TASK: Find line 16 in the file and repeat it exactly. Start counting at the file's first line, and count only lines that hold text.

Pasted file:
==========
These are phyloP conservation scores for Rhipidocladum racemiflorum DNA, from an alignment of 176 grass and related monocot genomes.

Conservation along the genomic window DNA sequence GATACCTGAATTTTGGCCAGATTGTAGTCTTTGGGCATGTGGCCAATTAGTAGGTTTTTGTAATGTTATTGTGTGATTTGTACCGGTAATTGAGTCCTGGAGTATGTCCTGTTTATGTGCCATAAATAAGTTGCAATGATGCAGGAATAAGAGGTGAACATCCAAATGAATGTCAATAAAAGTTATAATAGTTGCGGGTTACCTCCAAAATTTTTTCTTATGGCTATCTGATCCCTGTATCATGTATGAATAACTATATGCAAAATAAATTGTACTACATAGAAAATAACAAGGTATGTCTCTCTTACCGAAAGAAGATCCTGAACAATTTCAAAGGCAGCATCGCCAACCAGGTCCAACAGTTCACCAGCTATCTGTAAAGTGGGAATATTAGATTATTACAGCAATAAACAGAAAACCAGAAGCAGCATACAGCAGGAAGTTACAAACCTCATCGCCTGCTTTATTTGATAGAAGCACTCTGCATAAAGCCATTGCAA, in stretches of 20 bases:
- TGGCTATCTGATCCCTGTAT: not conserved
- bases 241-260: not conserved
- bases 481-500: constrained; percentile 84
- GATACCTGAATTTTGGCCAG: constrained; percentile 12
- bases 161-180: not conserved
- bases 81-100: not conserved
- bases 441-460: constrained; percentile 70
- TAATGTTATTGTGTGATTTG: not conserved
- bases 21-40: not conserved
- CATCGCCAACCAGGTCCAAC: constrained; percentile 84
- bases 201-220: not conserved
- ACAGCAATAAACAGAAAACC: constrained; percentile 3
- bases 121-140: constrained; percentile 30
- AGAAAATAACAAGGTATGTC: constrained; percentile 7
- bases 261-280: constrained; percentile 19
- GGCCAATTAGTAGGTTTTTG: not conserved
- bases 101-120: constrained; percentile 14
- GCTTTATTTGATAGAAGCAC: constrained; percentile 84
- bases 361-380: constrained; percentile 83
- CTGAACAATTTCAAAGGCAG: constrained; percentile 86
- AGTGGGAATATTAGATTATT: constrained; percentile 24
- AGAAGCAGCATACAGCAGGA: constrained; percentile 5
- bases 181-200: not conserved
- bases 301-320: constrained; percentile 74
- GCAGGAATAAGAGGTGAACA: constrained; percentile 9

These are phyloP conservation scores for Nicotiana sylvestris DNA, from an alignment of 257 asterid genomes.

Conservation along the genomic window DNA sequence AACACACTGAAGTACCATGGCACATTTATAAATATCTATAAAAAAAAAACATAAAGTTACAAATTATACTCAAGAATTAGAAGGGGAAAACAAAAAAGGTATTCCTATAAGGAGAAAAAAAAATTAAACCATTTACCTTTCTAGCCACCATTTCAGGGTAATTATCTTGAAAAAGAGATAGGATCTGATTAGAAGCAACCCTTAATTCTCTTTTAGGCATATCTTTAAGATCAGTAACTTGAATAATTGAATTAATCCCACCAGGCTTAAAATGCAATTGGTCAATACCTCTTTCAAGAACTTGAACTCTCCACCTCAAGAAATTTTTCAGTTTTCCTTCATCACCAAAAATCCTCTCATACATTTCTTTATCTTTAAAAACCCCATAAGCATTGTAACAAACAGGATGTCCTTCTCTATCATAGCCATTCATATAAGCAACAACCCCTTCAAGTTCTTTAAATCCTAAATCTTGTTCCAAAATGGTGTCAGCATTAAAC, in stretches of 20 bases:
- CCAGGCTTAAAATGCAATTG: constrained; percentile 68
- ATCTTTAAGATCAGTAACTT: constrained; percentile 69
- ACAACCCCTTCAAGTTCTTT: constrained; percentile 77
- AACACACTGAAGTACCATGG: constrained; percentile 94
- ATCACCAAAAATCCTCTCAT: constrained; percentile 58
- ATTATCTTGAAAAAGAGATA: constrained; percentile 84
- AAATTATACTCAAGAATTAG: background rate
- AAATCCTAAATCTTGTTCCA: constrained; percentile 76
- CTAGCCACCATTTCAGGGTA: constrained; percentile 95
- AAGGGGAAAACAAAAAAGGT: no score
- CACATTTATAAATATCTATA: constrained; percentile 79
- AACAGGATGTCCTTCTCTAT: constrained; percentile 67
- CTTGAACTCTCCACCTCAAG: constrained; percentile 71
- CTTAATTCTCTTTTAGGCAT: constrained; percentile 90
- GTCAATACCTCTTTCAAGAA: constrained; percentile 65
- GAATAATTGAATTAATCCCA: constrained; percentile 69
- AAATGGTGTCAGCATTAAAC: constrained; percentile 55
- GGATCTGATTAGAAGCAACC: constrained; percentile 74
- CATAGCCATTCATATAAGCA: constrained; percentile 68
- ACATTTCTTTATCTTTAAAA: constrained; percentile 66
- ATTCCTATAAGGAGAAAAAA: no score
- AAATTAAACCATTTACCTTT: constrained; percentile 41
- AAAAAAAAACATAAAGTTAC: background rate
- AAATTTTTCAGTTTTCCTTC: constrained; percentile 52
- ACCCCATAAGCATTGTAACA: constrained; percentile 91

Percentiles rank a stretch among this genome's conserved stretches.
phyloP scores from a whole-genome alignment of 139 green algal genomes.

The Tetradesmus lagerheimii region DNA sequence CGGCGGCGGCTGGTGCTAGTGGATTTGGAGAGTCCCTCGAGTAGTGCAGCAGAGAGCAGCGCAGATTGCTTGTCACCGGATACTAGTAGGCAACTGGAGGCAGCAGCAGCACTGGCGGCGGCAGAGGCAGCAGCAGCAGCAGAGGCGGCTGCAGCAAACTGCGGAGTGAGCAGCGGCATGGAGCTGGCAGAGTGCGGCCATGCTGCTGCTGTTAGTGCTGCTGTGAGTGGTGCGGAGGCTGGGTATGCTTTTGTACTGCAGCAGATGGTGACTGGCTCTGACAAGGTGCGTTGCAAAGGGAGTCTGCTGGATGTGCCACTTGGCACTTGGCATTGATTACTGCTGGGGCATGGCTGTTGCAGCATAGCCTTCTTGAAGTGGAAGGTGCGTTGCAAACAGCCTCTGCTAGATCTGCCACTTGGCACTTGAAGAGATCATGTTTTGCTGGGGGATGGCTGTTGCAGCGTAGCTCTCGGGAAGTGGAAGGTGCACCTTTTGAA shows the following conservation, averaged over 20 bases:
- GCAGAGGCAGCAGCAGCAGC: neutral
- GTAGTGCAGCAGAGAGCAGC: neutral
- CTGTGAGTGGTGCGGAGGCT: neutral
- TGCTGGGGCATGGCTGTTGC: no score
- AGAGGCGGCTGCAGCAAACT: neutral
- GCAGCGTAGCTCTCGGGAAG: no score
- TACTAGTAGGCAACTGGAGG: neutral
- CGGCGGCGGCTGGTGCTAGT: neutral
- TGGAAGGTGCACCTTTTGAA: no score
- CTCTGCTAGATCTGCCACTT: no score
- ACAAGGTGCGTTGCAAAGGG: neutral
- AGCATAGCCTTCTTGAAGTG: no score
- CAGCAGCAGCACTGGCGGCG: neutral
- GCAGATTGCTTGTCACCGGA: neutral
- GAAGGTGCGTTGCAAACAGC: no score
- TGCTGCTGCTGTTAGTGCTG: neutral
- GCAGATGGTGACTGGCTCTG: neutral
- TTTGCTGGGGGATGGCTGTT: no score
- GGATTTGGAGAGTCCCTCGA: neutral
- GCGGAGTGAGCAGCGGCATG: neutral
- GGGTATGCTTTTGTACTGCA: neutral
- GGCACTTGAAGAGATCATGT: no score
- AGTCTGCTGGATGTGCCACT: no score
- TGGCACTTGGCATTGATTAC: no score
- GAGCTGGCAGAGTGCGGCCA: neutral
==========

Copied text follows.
- AGAAAATAACAAGGTATGTC: constrained; percentile 7